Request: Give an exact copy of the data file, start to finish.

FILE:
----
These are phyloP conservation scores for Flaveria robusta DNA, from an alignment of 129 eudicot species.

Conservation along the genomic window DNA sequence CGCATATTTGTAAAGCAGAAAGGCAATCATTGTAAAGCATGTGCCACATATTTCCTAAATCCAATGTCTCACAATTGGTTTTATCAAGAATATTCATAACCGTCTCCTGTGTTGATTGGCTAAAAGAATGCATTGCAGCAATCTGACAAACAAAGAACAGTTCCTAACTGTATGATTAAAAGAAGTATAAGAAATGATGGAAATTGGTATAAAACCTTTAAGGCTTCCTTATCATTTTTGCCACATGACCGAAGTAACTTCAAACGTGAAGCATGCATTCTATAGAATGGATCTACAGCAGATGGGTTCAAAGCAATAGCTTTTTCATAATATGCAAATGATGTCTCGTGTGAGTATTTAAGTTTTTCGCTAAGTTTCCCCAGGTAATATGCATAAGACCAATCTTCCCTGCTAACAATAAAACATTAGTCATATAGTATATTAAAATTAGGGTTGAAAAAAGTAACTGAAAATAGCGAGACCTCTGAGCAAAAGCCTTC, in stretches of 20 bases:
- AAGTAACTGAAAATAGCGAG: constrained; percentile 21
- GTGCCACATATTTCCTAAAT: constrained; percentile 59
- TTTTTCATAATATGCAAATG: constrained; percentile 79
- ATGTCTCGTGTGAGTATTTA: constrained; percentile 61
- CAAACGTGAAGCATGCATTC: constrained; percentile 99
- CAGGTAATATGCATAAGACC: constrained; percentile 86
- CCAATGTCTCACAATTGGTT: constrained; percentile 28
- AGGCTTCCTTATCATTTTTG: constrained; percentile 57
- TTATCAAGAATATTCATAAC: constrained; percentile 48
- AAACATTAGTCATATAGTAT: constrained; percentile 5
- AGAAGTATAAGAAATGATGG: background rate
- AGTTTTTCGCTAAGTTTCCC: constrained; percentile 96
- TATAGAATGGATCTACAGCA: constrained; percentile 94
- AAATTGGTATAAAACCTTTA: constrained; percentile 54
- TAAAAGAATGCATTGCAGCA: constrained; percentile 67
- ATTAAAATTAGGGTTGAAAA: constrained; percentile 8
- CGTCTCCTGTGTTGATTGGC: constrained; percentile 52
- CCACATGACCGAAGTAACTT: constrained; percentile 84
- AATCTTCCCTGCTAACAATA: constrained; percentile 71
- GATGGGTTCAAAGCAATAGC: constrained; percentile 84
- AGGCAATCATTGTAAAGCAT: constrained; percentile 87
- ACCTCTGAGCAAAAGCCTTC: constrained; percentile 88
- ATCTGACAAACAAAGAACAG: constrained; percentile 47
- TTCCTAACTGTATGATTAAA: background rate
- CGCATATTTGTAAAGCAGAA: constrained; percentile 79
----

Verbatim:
These are phyloP conservation scores for Flaveria robusta DNA, from an alignment of 129 eudicot species.

Conservation along the genomic window DNA sequence CGCATATTTGTAAAGCAGAAAGGCAATCATTGTAAAGCATGTGCCACATATTTCCTAAATCCAATGTCTCACAATTGGTTTTATCAAGAATATTCATAACCGTCTCCTGTGTTGATTGGCTAAAAGAATGCATTGCAGCAATCTGACAAACAAAGAACAGTTCCTAACTGTATGATTAAAAGAAGTATAAGAAATGATGGAAATTGGTATAAAACCTTTAAGGCTTCCTTATCATTTTTGCCACATGACCGAAGTAACTTCAAACGTGAAGCATGCATTCTATAGAATGGATCTACAGCAGATGGGTTCAAAGCAATAGCTTTTTCATAATATGCAAATGATGTCTCGTGTGAGTATTTAAGTTTTTCGCTAAGTTTCCCCAGGTAATATGCATAAGACCAATCTTCCCTGCTAACAATAAAACATTAGTCATATAGTATATTAAAATTAGGGTTGAAAAAAGTAACTGAAAATAGCGAGACCTCTGAGCAAAAGCCTTC, in stretches of 20 bases:
- AAGTAACTGAAAATAGCGAG: constrained; percentile 21
- GTGCCACATATTTCCTAAAT: constrained; percentile 59
- TTTTTCATAATATGCAAATG: constrained; percentile 79
- ATGTCTCGTGTGAGTATTTA: constrained; percentile 61
- CAAACGTGAAGCATGCATTC: constrained; percentile 99
- CAGGTAATATGCATAAGACC: constrained; percentile 86
- CCAATGTCTCACAATTGGTT: constrained; percentile 28
- AGGCTTCCTTATCATTTTTG: constrained; percentile 57
- TTATCAAGAATATTCATAAC: constrained; percentile 48
- AAACATTAGTCATATAGTAT: constrained; percentile 5
- AGAAGTATAAGAAATGATGG: background rate
- AGTTTTTCGCTAAGTTTCCC: constrained; percentile 96
- TATAGAATGGATCTACAGCA: constrained; percentile 94
- AAATTGGTATAAAACCTTTA: constrained; percentile 54
- TAAAAGAATGCATTGCAGCA: constrained; percentile 67
- ATTAAAATTAGGGTTGAAAA: constrained; percentile 8
- CGTCTCCTGTGTTGATTGGC: constrained; percentile 52
- CCACATGACCGAAGTAACTT: constrained; percentile 84
- AATCTTCCCTGCTAACAATA: constrained; percentile 71
- GATGGGTTCAAAGCAATAGC: constrained; percentile 84
- AGGCAATCATTGTAAAGCAT: constrained; percentile 87
- ACCTCTGAGCAAAAGCCTTC: constrained; percentile 88
- ATCTGACAAACAAAGAACAG: constrained; percentile 47
- TTCCTAACTGTATGATTAAA: background rate
- CGCATATTTGTAAAGCAGAA: constrained; percentile 79